• Open Access

What primary health-care services are Australian consumers willing to accept from nurse practitioners? A National Survey

Authors

  • Rhian Parker PhD,

    Associate Professor, Corresponding author
    1. Australian Primary Care Research Institute, Australian National University, Acton, ACT, Australia
    • Correspondence

      Rhian Parker, PhD

      Australian Primary Health Care Research Institute

      Australian National University

      Acton

      ACT 0200

      Australia

      E-mail: Rhian.Parker@anu.edu.au

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  • Laura Forrest PhD,

    Research Fellow
    1. Australian Primary Care Research Institute, Australian National University, Acton, ACT, Australia
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  • James McCracken PG Dip (Psych),

    Research Assistant
    1. Australian Primary Care Research Institute, Australian National University, Acton, ACT, Australia
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  • Ian McRae PhD,

    Research Fellow
    1. Australian Primary Care Research Institute, Australian National University, Acton, ACT, Australia
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  • Darlene Cox BA, Dip Ed. Grad Dip in Applied Economics

    Executive Director
    1. Health Care Consumers' Association of the Australian Capital Territory, Canberra, ACT, Australia
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Abstract

Background

Nurses are becoming increasingly important as providers of primary health care in Australia. In November 2010, Medicare provider rights and Pharmaceutical Benefits Scheme rights for nurse practitioners, working in private practice and in collaboration with a medical practitioner, were introduced in Australia. Although international evidence suggests that nurse practitioners would be appropriate and acceptable providers of care at the first point of contact, such as primary health care, there is little Australian evidence about what care consumers are willing to accept from nurse practitioners.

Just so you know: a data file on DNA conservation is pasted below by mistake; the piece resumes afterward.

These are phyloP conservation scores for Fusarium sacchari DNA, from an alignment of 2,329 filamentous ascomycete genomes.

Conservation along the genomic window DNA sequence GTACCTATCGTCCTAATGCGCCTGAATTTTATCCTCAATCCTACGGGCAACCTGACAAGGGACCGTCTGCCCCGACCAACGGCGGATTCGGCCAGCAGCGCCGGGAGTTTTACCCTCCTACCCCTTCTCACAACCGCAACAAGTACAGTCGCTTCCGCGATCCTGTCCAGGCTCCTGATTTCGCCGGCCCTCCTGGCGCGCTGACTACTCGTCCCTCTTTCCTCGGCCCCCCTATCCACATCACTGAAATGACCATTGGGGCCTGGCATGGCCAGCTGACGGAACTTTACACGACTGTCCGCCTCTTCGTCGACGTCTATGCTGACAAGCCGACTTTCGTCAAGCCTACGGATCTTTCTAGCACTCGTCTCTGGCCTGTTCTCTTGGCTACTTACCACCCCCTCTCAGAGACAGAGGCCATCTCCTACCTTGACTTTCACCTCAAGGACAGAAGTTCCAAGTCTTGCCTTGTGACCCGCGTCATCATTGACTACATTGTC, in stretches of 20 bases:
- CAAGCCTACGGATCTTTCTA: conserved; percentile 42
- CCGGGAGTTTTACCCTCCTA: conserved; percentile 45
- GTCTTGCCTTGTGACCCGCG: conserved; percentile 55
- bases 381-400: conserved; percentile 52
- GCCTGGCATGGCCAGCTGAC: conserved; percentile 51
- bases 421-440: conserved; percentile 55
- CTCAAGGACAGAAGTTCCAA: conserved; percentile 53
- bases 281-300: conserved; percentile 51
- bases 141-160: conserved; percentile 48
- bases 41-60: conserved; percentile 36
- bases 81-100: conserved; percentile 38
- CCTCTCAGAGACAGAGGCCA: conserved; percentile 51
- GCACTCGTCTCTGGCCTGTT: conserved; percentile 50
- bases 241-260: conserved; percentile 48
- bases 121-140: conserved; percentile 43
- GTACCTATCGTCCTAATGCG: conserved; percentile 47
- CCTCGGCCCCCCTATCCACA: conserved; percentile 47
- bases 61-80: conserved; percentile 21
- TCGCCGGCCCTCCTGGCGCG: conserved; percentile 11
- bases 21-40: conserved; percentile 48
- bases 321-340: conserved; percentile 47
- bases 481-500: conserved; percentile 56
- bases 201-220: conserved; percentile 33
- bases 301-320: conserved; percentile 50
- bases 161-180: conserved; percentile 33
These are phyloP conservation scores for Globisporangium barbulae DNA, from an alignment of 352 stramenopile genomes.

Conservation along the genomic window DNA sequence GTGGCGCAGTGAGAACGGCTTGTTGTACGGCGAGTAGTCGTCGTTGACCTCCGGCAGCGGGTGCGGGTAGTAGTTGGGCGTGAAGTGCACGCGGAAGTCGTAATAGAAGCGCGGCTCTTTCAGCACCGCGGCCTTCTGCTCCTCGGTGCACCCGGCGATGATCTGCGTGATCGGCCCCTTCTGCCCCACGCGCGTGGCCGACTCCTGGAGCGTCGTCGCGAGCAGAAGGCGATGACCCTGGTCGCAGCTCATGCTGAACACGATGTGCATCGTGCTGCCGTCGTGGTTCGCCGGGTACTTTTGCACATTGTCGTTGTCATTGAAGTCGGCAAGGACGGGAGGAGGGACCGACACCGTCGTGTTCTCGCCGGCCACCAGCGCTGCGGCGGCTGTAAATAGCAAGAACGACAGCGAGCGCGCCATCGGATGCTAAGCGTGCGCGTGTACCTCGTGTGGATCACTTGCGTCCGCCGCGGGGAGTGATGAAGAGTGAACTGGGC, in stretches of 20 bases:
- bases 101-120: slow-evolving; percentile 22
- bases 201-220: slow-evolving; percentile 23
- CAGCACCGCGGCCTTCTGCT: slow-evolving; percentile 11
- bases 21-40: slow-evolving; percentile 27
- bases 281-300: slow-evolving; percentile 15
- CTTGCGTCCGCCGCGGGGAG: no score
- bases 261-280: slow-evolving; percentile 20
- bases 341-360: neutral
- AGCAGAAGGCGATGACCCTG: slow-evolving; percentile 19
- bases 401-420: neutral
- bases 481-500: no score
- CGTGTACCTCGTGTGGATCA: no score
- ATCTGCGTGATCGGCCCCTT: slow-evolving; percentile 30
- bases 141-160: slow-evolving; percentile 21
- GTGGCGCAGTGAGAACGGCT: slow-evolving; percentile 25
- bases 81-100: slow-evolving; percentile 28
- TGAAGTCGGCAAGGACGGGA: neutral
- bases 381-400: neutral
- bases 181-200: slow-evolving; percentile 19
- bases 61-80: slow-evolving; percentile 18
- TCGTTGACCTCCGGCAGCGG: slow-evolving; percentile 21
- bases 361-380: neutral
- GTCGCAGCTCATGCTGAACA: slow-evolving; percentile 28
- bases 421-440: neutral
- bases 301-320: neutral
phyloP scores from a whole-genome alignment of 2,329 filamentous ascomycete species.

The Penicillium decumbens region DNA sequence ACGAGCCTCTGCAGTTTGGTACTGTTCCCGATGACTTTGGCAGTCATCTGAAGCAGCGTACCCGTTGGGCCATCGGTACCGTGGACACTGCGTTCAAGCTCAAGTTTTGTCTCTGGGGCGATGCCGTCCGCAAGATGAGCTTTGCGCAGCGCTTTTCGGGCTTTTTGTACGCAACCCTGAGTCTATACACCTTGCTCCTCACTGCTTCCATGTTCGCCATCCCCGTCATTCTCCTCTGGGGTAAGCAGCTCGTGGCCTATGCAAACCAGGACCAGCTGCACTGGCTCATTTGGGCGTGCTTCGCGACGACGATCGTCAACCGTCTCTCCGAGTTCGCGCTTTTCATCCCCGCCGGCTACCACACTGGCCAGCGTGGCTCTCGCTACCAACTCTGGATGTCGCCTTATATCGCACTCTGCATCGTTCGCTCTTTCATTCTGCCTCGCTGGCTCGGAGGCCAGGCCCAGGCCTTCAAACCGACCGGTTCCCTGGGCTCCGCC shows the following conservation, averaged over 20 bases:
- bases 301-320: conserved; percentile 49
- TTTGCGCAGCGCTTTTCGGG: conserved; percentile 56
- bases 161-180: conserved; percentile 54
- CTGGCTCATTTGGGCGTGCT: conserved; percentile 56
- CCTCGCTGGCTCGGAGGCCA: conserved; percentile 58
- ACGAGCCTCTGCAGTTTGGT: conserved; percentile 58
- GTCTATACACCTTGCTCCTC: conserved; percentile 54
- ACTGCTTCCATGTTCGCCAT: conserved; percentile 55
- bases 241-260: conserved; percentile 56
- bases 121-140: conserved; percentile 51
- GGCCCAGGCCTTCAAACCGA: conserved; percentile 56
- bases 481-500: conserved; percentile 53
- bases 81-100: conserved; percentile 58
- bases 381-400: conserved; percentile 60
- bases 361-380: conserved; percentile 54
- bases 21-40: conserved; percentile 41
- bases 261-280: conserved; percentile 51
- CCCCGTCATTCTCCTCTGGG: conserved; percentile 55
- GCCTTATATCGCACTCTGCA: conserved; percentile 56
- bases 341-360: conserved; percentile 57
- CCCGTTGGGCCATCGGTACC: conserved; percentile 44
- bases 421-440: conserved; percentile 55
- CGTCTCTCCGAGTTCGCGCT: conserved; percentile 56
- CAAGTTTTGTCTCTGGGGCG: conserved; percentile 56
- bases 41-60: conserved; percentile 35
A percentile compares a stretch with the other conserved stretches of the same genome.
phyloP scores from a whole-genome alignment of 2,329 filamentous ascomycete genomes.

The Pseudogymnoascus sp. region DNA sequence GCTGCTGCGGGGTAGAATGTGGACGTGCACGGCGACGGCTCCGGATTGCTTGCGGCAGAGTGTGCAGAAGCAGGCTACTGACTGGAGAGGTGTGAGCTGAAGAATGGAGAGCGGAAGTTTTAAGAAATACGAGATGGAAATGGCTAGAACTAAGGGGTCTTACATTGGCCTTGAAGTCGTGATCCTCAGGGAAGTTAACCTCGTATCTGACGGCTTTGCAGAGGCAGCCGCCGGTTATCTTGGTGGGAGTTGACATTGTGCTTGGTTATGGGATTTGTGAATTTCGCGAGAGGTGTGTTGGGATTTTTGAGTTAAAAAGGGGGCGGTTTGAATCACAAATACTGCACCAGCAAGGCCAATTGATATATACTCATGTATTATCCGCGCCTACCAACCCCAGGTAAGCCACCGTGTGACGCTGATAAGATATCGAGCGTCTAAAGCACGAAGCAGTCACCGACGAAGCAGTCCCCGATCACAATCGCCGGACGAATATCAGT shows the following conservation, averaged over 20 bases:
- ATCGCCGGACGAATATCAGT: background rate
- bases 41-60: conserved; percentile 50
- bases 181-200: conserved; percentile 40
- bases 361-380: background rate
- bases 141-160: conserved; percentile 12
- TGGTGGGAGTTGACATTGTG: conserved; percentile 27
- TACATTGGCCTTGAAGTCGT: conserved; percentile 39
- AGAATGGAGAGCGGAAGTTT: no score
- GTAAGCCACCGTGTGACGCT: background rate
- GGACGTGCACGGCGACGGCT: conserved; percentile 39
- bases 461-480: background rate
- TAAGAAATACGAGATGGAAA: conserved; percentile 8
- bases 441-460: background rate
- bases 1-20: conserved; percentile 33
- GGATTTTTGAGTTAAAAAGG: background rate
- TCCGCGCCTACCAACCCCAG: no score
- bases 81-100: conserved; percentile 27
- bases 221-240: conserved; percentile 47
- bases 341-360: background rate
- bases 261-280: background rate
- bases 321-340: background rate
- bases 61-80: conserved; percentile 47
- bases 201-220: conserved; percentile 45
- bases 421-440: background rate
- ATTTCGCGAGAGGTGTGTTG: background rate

Objectives

To ascertain what care Australian health-care consumers would accept from nurse practitioners in this setting.

Participants

Australian adults over 18 years of age.

Methods

National Survey delivered online. Information about the survey was disseminated through a media campaign, stakeholder engagement and through the health-care consumer networks nationally.

Results

The total number of respondents that started the survey was n = 1883. Ninety-five percentage (n = 1784) of respondents completed the survey. The majority of respondents were women, aged 25–54 years, had completed tertiary education and had an annual household income of more than A$80 000. The majority of the respondents (n = 1562, 87%) said they would be prepared to see a nurse practitioner for some of their primary health-care needs.

Conclusions

The findings of this study suggest consumers are accepting of a range of activities undertaken by nurse practitioners in primary health care and this has relevance for primary health-care workforce mix and organization, particularly for areas that are underserved by medical practitioners.

Ancillary